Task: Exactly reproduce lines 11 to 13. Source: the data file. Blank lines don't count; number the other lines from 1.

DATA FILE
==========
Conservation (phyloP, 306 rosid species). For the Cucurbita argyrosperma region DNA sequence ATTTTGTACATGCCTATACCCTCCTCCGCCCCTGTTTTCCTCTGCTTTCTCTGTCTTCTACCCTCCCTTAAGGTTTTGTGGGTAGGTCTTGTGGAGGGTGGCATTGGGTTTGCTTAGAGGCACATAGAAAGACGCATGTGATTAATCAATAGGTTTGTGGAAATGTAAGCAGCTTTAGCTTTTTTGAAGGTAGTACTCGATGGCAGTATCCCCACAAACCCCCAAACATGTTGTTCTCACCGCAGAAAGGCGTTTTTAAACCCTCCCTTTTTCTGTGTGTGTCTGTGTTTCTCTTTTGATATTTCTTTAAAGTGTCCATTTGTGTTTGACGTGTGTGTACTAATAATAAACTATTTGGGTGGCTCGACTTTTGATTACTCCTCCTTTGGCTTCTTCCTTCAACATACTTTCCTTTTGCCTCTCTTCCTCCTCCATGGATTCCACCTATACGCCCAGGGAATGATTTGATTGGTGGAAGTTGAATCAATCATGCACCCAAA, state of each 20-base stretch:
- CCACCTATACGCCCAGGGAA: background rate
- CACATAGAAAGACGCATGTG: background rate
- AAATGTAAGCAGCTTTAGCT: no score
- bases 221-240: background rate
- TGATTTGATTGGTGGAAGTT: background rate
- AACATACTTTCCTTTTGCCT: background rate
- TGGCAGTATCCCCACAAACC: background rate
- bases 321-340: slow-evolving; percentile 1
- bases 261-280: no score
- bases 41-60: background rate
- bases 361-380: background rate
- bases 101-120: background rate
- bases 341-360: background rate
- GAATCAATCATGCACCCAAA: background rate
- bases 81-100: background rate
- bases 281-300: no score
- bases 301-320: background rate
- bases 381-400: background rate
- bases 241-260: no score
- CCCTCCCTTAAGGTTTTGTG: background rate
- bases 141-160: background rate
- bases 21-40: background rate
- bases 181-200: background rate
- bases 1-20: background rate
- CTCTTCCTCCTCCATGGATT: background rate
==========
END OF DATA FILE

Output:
- bases 41-60: background rate
- bases 361-380: background rate
- bases 101-120: background rate